Math is Beautiful

One of my favorite movies is The Imitation Game - a  somewhat fictionalized drama based on the true story of mathematician Alan Turing during WWII. It is a fascinating story, very intense and very sad, and for a movie about a group of nerdy mathematicians, it was very exciting. It delves into the earlier days of modern computing - and demonstrates how amazing math is!

Many of you know already about my high school math struggles and about the amazing teacher who changed my life in the most incredible way. If you don't, please give this woman her credit by reading this story because her commitment to me is worth sharing.

Needless to say, that woman changed me possibly in one of the most meaningful ways I have ever been changed. If I can make that impact on one person in my life, I will be so pleased.

So I know better than most what it is to look at math in two ways. First, to see it as a mystery, a nuisance, a waste of time, a personal Waterloo. But then to realize it's beauty and significance.

I was just chatting with a friend of mine - and I will say I am blessed with very few friends who love math as I do, but I am grateful for each of them! - about a problem, and my philosophical response was, "well, what would we do in math? Simplify." In math, we always simplify.

We live in a world dominated by political drama, division, uncertainty and injustice. No matter how right we think we are in our opinions, someone else will argue that it is subjective. No matter the system, perfect justice can never be meted out. Humans get involved in just about any situation and we bring chaos and inspire fear.

Math is the opposite of this. Math brings order, explanation, assurance. Math is a revelation. Mathematics always brings justice, objectivity, surety. Math levels the playing field. Math provides the answers. It is beautiful when understood.

Math is completely free of prejudice. It is the ideal.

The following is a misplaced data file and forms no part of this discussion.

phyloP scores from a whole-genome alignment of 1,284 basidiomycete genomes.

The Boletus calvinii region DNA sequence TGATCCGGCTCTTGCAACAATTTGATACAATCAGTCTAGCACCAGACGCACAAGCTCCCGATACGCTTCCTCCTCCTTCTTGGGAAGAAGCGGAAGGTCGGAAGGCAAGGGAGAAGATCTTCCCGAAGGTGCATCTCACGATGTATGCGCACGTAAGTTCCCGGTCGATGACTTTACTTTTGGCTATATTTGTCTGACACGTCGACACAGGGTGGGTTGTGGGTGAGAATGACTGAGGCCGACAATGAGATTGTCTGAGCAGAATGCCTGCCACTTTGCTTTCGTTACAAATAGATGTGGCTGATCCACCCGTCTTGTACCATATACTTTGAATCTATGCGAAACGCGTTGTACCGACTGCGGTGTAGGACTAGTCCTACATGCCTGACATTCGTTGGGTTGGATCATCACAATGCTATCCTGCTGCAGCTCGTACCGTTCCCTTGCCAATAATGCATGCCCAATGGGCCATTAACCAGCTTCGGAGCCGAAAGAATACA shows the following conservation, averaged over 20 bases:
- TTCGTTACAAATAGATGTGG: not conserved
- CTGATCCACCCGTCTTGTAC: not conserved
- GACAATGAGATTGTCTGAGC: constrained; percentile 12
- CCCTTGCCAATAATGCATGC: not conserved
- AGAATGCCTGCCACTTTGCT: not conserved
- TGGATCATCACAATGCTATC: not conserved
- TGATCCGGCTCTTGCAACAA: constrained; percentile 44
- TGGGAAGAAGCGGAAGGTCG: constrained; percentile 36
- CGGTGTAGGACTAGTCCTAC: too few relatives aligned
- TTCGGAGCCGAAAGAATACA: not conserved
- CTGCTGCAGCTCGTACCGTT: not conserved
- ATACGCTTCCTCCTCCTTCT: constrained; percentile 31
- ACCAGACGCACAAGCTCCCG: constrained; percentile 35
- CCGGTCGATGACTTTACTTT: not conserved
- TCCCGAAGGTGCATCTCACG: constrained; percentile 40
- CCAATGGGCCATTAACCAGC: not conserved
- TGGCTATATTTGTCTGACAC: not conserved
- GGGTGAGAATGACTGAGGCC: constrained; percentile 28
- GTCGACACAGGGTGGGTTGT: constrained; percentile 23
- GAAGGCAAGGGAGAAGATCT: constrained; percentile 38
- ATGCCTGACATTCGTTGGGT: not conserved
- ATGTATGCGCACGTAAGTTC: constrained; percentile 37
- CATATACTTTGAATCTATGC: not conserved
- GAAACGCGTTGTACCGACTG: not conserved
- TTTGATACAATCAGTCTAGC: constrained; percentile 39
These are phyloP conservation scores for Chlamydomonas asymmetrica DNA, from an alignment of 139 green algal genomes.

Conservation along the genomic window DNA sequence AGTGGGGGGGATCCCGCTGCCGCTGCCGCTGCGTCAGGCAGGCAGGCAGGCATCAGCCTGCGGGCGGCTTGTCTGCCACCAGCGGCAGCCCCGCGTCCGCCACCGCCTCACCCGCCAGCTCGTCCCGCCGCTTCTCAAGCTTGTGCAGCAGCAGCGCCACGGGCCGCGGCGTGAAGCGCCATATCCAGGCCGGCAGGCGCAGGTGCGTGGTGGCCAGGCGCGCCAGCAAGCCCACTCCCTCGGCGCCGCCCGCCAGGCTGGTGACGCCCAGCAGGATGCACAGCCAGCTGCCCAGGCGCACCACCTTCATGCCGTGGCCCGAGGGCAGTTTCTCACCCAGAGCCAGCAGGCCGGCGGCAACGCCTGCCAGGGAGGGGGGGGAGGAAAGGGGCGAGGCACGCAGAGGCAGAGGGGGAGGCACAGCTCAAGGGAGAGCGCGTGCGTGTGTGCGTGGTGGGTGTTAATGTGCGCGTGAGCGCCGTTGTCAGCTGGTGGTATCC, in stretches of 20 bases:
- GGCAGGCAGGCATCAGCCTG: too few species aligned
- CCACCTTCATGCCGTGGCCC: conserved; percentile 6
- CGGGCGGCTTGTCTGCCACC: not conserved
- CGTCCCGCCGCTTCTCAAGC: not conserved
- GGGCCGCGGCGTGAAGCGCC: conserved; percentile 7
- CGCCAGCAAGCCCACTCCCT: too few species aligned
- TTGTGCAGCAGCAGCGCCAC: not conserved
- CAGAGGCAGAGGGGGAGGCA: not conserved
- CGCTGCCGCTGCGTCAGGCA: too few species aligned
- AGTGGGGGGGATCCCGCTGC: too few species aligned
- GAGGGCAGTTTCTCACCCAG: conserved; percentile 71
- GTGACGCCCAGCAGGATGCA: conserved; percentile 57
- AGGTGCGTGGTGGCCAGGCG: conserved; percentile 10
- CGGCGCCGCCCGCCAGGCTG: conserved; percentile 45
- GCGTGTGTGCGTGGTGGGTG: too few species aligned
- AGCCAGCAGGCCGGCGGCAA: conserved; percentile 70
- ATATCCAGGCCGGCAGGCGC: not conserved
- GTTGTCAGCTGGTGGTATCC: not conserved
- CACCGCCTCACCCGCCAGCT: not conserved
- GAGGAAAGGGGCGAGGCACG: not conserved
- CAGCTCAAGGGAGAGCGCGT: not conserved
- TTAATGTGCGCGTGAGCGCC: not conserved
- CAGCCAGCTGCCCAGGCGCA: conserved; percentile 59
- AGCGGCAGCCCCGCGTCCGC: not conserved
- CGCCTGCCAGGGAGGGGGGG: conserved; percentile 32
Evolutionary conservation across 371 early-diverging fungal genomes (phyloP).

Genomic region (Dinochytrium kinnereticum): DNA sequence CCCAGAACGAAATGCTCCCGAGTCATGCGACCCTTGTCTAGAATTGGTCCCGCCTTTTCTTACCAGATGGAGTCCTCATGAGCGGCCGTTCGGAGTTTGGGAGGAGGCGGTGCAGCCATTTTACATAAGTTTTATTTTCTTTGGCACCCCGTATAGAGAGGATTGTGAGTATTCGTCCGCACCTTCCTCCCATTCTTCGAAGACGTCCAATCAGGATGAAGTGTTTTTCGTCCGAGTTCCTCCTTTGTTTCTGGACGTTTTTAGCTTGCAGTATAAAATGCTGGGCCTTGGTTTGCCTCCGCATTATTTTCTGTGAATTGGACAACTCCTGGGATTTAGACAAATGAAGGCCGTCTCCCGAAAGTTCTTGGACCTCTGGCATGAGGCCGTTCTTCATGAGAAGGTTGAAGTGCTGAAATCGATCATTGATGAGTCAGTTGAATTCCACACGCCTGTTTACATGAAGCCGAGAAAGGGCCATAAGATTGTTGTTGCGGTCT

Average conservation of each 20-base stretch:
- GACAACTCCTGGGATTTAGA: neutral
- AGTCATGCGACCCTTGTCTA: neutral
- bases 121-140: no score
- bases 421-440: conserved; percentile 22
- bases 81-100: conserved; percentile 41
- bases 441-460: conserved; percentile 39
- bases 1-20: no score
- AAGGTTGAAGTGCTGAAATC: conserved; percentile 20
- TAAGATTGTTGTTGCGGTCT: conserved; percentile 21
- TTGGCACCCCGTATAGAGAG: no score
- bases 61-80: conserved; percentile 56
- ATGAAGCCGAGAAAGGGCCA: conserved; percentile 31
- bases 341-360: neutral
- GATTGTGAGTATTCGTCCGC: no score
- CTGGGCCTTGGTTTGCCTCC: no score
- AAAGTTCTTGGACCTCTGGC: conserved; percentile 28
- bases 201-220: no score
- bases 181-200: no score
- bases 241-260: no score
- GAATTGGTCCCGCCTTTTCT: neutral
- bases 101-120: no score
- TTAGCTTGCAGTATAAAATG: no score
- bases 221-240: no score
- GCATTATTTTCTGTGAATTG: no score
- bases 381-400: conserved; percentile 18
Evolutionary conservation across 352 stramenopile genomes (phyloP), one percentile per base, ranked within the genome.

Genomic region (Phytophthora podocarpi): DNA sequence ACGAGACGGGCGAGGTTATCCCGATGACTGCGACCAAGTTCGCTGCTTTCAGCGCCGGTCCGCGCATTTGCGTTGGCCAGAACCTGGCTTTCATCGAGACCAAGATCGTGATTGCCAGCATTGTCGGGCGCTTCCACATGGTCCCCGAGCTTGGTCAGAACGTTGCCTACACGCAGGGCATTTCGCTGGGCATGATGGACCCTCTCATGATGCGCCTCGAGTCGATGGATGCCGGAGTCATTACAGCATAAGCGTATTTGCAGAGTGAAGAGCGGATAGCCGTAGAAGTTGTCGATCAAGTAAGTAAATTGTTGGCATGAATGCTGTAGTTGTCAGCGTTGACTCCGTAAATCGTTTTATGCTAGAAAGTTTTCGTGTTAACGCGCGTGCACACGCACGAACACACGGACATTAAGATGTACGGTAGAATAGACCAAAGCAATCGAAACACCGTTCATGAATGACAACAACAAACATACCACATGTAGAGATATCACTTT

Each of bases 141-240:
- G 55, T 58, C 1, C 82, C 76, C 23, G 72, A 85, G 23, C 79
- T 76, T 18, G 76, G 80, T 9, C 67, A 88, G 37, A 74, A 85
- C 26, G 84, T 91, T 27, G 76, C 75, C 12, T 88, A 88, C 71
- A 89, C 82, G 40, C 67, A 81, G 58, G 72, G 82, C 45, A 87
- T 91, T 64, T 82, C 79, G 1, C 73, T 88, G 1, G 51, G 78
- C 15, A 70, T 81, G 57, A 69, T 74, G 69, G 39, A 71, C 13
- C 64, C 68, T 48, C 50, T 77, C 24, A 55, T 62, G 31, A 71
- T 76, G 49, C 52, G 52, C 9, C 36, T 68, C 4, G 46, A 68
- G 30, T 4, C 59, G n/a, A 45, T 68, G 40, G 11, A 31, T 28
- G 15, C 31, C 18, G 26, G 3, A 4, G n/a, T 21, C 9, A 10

Perhaps it is best explained like this: "You do not study mathematics because it helps you build a bridge. You study mathematics because it is the poetry of the universe. Its beauty transcends mere things." - Johnathan David Farley

It is the poetry of life. As a poet myself, I can absolutely connect these two seemingly opposite positions. When I read a beautiful poem I am elevated to this certain level of feeling. And I can assure you that feeling is similar to the way I feel in using math to solve problems.

Math lets us see patterns. It takes facts and gives us explanation. It empowers us to higher thinking.

I was almost 18 years old before I had my eyes opened to this, and it is a miracle that so near the end of my high school journey that I decided to take on this challenge. I can't imagine where I'd be in my life now without that revelation. So much of what I enjoy doing is rooted in logic, strategy, analysis. So much of who I am relies on how I changed through that journey.

There are jokes aplenty about what a waste math is (eg: they taught us about parabolas but not how to do our taxes), but the fact remains we should always encourage people, especially children who are still going through school and have so many great opportunities ahead, to embrace math, to digest it and conquer the difficulties because it teaches you not just algebra and parabola, but how to think. How to reason. How to logically assess. And especially our young girls and women, teaching them to embrace math while they are young puts them at an advantage to develop careers on par with men when they are older.

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